A few days before Pesach 1944, Dov Berger was sent to a labor camp in Budapest. He packed his bag, taking along his kitel in the hope of wearing it on Seder night. During his entire ordeal in the camps, he had managed to keep his precious kitel with him.
A year later, R’ Berger was in the march to Mauthausen during heavy snow conditions, and it was there that he returned his soul to the Creator. His brother Eliezer, who witnessed the painful event, took the kitel and brought it after the war to Shmuel, Dov’s son, who too was saved from death.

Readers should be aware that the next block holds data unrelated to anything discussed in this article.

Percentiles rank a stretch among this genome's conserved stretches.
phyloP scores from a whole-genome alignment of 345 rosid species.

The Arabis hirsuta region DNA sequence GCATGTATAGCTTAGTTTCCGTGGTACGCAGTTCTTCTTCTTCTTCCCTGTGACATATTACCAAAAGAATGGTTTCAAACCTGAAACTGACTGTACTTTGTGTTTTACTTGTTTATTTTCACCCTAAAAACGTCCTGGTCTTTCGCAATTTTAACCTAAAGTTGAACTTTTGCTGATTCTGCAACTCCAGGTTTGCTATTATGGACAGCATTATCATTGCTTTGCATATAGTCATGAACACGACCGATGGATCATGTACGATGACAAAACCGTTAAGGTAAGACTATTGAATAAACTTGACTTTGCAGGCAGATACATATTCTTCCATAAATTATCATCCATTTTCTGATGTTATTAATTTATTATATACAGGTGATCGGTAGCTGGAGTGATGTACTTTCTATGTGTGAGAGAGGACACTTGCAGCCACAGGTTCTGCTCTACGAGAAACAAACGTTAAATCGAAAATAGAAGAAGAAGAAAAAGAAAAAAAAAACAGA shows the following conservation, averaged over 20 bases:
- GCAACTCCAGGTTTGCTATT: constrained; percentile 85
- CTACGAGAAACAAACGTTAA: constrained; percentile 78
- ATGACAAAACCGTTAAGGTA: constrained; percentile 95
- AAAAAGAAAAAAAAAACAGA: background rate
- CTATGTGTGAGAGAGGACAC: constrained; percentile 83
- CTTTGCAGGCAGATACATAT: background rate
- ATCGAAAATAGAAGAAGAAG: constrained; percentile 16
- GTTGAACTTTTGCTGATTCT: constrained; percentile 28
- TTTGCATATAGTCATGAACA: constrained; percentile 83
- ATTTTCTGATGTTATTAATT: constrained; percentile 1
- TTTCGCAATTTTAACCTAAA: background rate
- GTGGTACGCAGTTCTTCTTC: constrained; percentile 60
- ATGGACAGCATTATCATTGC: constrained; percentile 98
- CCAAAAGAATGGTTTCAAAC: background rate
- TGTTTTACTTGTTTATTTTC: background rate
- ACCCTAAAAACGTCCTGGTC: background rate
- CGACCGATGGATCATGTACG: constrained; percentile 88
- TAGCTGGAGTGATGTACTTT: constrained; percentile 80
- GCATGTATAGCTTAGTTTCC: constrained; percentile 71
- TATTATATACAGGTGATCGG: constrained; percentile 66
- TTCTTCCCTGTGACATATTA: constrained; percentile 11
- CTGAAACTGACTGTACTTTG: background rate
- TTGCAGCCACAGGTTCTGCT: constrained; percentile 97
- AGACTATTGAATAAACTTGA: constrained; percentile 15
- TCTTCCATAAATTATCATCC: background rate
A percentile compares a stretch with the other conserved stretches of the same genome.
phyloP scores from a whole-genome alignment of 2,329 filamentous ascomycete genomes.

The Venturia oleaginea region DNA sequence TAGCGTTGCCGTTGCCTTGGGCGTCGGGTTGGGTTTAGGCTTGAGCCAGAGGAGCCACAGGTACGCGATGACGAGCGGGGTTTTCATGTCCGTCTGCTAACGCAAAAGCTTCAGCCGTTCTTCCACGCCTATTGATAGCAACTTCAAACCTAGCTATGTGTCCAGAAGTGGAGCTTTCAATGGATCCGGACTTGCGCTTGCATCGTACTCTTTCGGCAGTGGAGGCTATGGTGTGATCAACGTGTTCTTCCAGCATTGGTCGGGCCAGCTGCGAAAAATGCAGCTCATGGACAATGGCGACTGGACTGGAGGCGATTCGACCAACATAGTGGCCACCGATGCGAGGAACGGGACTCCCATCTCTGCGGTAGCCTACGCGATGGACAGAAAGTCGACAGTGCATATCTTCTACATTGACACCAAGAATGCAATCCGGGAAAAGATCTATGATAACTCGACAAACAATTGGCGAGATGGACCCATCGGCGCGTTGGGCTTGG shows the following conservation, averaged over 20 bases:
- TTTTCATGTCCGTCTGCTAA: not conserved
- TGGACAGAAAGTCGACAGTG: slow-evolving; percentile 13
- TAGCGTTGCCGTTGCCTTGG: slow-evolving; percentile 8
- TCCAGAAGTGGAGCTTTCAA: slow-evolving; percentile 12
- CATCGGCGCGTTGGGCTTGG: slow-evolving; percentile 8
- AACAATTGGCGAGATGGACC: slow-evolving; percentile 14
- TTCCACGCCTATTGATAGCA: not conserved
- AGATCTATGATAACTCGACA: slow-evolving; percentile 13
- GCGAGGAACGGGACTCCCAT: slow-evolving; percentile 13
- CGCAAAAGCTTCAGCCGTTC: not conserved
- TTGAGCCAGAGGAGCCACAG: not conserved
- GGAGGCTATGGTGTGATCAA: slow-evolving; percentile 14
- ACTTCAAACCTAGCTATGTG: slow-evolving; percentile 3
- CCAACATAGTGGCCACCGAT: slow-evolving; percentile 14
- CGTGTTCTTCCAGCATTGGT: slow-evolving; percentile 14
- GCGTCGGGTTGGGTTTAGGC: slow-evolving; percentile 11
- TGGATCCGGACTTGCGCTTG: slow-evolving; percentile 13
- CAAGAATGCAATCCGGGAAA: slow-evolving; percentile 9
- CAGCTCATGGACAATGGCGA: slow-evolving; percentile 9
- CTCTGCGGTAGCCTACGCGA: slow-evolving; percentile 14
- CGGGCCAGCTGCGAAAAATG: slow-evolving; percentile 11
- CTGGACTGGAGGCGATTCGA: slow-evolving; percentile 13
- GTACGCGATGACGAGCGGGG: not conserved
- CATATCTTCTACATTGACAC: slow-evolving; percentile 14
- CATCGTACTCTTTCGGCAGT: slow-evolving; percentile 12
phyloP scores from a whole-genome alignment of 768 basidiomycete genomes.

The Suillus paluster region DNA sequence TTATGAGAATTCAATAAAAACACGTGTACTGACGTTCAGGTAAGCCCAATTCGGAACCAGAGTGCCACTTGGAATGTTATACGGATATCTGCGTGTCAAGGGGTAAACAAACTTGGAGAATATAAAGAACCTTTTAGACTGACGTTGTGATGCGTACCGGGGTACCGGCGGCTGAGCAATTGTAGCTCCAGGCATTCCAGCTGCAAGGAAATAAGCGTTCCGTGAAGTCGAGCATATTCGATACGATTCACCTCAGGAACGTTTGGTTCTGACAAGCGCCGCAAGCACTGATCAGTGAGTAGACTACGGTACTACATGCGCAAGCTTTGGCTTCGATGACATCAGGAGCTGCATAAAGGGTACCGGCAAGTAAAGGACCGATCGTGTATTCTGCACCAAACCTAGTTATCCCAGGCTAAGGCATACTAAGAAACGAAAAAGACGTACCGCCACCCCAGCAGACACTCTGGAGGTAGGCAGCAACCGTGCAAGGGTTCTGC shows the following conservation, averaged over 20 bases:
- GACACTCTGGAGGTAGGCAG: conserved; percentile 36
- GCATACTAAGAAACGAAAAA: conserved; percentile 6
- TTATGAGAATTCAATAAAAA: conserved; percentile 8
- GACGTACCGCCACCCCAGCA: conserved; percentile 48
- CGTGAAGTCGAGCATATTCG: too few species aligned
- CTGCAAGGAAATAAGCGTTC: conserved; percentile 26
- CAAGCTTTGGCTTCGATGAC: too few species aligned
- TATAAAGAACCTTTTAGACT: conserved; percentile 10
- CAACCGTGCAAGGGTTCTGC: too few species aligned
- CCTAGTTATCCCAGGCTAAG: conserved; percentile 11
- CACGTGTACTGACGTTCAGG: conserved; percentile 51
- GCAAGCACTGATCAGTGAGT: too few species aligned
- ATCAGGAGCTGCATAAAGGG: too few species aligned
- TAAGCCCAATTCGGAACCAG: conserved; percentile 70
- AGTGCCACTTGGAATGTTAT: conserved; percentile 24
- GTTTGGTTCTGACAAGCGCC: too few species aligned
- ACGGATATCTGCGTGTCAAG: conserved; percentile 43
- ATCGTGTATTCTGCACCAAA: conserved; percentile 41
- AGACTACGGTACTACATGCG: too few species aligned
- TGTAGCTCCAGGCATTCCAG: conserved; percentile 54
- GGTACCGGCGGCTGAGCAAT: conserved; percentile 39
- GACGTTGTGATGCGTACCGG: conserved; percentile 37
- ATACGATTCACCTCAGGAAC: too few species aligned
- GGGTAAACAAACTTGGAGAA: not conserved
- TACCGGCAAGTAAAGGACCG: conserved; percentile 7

During his lifetime, Shmuel wore the kitel on Rosh Hashanah and Yom Kippur, as well as on Seder night. He was niftar 16 years ago.
Dov’s widow, Sarah Ben-Dov heard of the Yad Vashem campaign “collect the pieces” and decided to get the kitel to the Holocaust museum in Eretz Yisrael.
“The kitel is Shmuel’s only remembrance from his father who perished in the Holocaust and it therefore is most significant” Sarah told a Yisrael HaYom reporter.
(YWN – Israel Desk, Jerusalem)